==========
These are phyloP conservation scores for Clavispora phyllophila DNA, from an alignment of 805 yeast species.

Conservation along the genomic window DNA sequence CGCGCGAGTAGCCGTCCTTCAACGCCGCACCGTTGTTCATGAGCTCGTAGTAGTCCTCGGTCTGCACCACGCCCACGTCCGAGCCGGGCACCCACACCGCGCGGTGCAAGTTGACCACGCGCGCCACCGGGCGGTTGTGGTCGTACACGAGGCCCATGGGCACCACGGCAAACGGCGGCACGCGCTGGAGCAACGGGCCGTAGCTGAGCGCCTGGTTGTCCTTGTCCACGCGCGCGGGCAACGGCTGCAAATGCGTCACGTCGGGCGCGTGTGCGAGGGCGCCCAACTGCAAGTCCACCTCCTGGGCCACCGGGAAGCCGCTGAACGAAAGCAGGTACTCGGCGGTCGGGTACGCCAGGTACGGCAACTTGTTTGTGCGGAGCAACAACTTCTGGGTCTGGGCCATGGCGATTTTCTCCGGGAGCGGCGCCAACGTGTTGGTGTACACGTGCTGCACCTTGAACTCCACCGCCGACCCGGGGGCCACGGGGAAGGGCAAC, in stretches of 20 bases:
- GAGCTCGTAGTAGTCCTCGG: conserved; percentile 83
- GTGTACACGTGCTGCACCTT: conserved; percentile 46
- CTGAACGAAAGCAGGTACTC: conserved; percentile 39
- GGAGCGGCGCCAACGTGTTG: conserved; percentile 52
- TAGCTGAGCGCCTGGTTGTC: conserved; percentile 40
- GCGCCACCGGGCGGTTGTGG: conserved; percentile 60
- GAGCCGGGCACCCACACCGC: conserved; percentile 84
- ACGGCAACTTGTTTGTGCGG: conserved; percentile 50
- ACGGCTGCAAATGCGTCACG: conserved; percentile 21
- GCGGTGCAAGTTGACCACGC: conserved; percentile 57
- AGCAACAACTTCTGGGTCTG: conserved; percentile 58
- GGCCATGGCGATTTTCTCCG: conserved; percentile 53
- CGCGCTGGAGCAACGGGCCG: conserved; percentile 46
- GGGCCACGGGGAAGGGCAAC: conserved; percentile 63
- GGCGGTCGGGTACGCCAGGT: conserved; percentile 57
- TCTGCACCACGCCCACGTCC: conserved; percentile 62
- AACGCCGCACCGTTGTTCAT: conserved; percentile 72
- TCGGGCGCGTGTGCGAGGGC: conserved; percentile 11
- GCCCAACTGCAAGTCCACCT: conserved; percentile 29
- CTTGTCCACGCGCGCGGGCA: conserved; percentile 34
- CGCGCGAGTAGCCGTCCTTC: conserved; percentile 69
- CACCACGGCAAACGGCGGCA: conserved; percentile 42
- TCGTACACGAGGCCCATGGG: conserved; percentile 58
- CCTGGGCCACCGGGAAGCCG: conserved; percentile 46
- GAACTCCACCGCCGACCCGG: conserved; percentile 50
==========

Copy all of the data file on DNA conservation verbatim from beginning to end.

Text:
These are phyloP conservation scores for Clavispora phyllophila DNA, from an alignment of 805 yeast species.

Conservation along the genomic window DNA sequence CGCGCGAGTAGCCGTCCTTCAACGCCGCACCGTTGTTCATGAGCTCGTAGTAGTCCTCGGTCTGCACCACGCCCACGTCCGAGCCGGGCACCCACACCGCGCGGTGCAAGTTGACCACGCGCGCCACCGGGCGGTTGTGGTCGTACACGAGGCCCATGGGCACCACGGCAAACGGCGGCACGCGCTGGAGCAACGGGCCGTAGCTGAGCGCCTGGTTGTCCTTGTCCACGCGCGCGGGCAACGGCTGCAAATGCGTCACGTCGGGCGCGTGTGCGAGGGCGCCCAACTGCAAGTCCACCTCCTGGGCCACCGGGAAGCCGCTGAACGAAAGCAGGTACTCGGCGGTCGGGTACGCCAGGTACGGCAACTTGTTTGTGCGGAGCAACAACTTCTGGGTCTGGGCCATGGCGATTTTCTCCGGGAGCGGCGCCAACGTGTTGGTGTACACGTGCTGCACCTTGAACTCCACCGCCGACCCGGGGGCCACGGGGAAGGGCAAC, in stretches of 20 bases:
- GAGCTCGTAGTAGTCCTCGG: conserved; percentile 83
- GTGTACACGTGCTGCACCTT: conserved; percentile 46
- CTGAACGAAAGCAGGTACTC: conserved; percentile 39
- GGAGCGGCGCCAACGTGTTG: conserved; percentile 52
- TAGCTGAGCGCCTGGTTGTC: conserved; percentile 40
- GCGCCACCGGGCGGTTGTGG: conserved; percentile 60
- GAGCCGGGCACCCACACCGC: conserved; percentile 84
- ACGGCAACTTGTTTGTGCGG: conserved; percentile 50
- ACGGCTGCAAATGCGTCACG: conserved; percentile 21
- GCGGTGCAAGTTGACCACGC: conserved; percentile 57
- AGCAACAACTTCTGGGTCTG: conserved; percentile 58
- GGCCATGGCGATTTTCTCCG: conserved; percentile 53
- CGCGCTGGAGCAACGGGCCG: conserved; percentile 46
- GGGCCACGGGGAAGGGCAAC: conserved; percentile 63
- GGCGGTCGGGTACGCCAGGT: conserved; percentile 57
- TCTGCACCACGCCCACGTCC: conserved; percentile 62
- AACGCCGCACCGTTGTTCAT: conserved; percentile 72
- TCGGGCGCGTGTGCGAGGGC: conserved; percentile 11
- GCCCAACTGCAAGTCCACCT: conserved; percentile 29
- CTTGTCCACGCGCGCGGGCA: conserved; percentile 34
- CGCGCGAGTAGCCGTCCTTC: conserved; percentile 69
- CACCACGGCAAACGGCGGCA: conserved; percentile 42
- TCGTACACGAGGCCCATGGG: conserved; percentile 58
- CCTGGGCCACCGGGAAGCCG: conserved; percentile 46
- GAACTCCACCGCCGACCCGG: conserved; percentile 50